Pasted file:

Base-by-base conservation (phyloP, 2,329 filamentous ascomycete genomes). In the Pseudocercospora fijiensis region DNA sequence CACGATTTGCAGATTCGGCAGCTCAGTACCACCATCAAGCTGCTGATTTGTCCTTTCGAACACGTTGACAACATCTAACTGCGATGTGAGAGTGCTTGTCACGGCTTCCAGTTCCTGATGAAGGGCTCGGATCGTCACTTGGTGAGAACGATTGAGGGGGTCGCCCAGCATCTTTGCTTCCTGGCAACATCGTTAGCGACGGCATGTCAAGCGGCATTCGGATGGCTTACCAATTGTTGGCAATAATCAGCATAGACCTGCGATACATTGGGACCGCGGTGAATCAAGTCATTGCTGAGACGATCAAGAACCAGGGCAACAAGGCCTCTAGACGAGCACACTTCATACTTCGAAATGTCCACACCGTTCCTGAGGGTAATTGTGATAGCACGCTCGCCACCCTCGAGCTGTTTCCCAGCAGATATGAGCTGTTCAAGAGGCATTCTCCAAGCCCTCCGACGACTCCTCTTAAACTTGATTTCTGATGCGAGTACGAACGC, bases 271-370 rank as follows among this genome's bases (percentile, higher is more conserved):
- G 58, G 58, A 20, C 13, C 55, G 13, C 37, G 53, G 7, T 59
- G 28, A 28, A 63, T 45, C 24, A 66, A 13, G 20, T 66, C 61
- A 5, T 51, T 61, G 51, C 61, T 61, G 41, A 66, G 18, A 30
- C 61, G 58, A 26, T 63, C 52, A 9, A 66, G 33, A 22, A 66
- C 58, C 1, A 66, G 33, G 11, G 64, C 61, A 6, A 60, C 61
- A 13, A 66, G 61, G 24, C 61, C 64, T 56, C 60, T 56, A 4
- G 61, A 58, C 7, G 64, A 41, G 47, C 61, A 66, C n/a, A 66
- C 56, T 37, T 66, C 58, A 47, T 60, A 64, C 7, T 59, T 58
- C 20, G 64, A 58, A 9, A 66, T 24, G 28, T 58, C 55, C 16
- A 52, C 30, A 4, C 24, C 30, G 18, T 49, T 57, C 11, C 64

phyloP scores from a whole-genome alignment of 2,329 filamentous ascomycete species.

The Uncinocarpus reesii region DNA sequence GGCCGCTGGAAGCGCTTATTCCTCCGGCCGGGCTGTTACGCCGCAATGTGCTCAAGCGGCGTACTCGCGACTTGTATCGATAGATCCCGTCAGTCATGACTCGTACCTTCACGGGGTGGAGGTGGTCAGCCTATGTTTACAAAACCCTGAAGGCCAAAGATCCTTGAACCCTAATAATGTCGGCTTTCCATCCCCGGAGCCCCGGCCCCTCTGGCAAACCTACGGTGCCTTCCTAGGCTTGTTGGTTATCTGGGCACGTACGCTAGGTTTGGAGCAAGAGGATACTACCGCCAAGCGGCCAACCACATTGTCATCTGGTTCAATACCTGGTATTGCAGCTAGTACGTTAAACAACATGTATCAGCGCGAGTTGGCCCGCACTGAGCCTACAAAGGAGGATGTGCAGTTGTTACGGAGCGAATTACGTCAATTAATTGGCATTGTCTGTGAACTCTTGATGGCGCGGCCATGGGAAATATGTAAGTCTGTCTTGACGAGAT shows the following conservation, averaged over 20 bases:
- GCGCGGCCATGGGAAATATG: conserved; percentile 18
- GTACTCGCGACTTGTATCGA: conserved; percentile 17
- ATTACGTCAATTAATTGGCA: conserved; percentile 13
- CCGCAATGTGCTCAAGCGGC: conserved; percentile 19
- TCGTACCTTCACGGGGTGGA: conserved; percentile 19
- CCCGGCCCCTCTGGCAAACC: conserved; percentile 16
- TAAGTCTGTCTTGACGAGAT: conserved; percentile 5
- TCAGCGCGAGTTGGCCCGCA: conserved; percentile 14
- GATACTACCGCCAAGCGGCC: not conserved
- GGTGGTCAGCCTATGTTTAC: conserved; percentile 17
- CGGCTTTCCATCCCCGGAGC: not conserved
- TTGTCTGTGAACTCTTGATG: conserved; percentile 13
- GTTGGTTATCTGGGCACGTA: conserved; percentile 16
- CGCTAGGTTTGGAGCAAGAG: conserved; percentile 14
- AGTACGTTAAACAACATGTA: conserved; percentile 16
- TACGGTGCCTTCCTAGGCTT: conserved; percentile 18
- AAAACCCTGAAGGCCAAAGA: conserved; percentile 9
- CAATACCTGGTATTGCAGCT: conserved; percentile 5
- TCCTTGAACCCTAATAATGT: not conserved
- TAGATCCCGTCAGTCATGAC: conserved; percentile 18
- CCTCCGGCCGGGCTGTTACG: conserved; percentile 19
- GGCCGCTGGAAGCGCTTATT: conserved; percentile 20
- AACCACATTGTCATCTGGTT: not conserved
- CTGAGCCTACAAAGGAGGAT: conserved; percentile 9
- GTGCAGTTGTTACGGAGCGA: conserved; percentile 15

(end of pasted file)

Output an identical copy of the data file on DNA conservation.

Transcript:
Base-by-base conservation (phyloP, 2,329 filamentous ascomycete genomes). In the Pseudocercospora fijiensis region DNA sequence CACGATTTGCAGATTCGGCAGCTCAGTACCACCATCAAGCTGCTGATTTGTCCTTTCGAACACGTTGACAACATCTAACTGCGATGTGAGAGTGCTTGTCACGGCTTCCAGTTCCTGATGAAGGGCTCGGATCGTCACTTGGTGAGAACGATTGAGGGGGTCGCCCAGCATCTTTGCTTCCTGGCAACATCGTTAGCGACGGCATGTCAAGCGGCATTCGGATGGCTTACCAATTGTTGGCAATAATCAGCATAGACCTGCGATACATTGGGACCGCGGTGAATCAAGTCATTGCTGAGACGATCAAGAACCAGGGCAACAAGGCCTCTAGACGAGCACACTTCATACTTCGAAATGTCCACACCGTTCCTGAGGGTAATTGTGATAGCACGCTCGCCACCCTCGAGCTGTTTCCCAGCAGATATGAGCTGTTCAAGAGGCATTCTCCAAGCCCTCCGACGACTCCTCTTAAACTTGATTTCTGATGCGAGTACGAACGC, bases 271-370 rank as follows among this genome's bases (percentile, higher is more conserved):
- G 58, G 58, A 20, C 13, C 55, G 13, C 37, G 53, G 7, T 59
- G 28, A 28, A 63, T 45, C 24, A 66, A 13, G 20, T 66, C 61
- A 5, T 51, T 61, G 51, C 61, T 61, G 41, A 66, G 18, A 30
- C 61, G 58, A 26, T 63, C 52, A 9, A 66, G 33, A 22, A 66
- C 58, C 1, A 66, G 33, G 11, G 64, C 61, A 6, A 60, C 61
- A 13, A 66, G 61, G 24, C 61, C 64, T 56, C 60, T 56, A 4
- G 61, A 58, C 7, G 64, A 41, G 47, C 61, A 66, C n/a, A 66
- C 56, T 37, T 66, C 58, A 47, T 60, A 64, C 7, T 59, T 58
- C 20, G 64, A 58, A 9, A 66, T 24, G 28, T 58, C 55, C 16
- A 52, C 30, A 4, C 24, C 30, G 18, T 49, T 57, C 11, C 64

phyloP scores from a whole-genome alignment of 2,329 filamentous ascomycete species.

The Uncinocarpus reesii region DNA sequence GGCCGCTGGAAGCGCTTATTCCTCCGGCCGGGCTGTTACGCCGCAATGTGCTCAAGCGGCGTACTCGCGACTTGTATCGATAGATCCCGTCAGTCATGACTCGTACCTTCACGGGGTGGAGGTGGTCAGCCTATGTTTACAAAACCCTGAAGGCCAAAGATCCTTGAACCCTAATAATGTCGGCTTTCCATCCCCGGAGCCCCGGCCCCTCTGGCAAACCTACGGTGCCTTCCTAGGCTTGTTGGTTATCTGGGCACGTACGCTAGGTTTGGAGCAAGAGGATACTACCGCCAAGCGGCCAACCACATTGTCATCTGGTTCAATACCTGGTATTGCAGCTAGTACGTTAAACAACATGTATCAGCGCGAGTTGGCCCGCACTGAGCCTACAAAGGAGGATGTGCAGTTGTTACGGAGCGAATTACGTCAATTAATTGGCATTGTCTGTGAACTCTTGATGGCGCGGCCATGGGAAATATGTAAGTCTGTCTTGACGAGAT shows the following conservation, averaged over 20 bases:
- GCGCGGCCATGGGAAATATG: conserved; percentile 18
- GTACTCGCGACTTGTATCGA: conserved; percentile 17
- ATTACGTCAATTAATTGGCA: conserved; percentile 13
- CCGCAATGTGCTCAAGCGGC: conserved; percentile 19
- TCGTACCTTCACGGGGTGGA: conserved; percentile 19
- CCCGGCCCCTCTGGCAAACC: conserved; percentile 16
- TAAGTCTGTCTTGACGAGAT: conserved; percentile 5
- TCAGCGCGAGTTGGCCCGCA: conserved; percentile 14
- GATACTACCGCCAAGCGGCC: not conserved
- GGTGGTCAGCCTATGTTTAC: conserved; percentile 17
- CGGCTTTCCATCCCCGGAGC: not conserved
- TTGTCTGTGAACTCTTGATG: conserved; percentile 13
- GTTGGTTATCTGGGCACGTA: conserved; percentile 16
- CGCTAGGTTTGGAGCAAGAG: conserved; percentile 14
- AGTACGTTAAACAACATGTA: conserved; percentile 16
- TACGGTGCCTTCCTAGGCTT: conserved; percentile 18
- AAAACCCTGAAGGCCAAAGA: conserved; percentile 9
- CAATACCTGGTATTGCAGCT: conserved; percentile 5
- TCCTTGAACCCTAATAATGT: not conserved
- TAGATCCCGTCAGTCATGAC: conserved; percentile 18
- CCTCCGGCCGGGCTGTTACG: conserved; percentile 19
- GGCCGCTGGAAGCGCTTATT: conserved; percentile 20
- AACCACATTGTCATCTGGTT: not conserved
- CTGAGCCTACAAAGGAGGAT: conserved; percentile 9
- GTGCAGTTGTTACGGAGCGA: conserved; percentile 15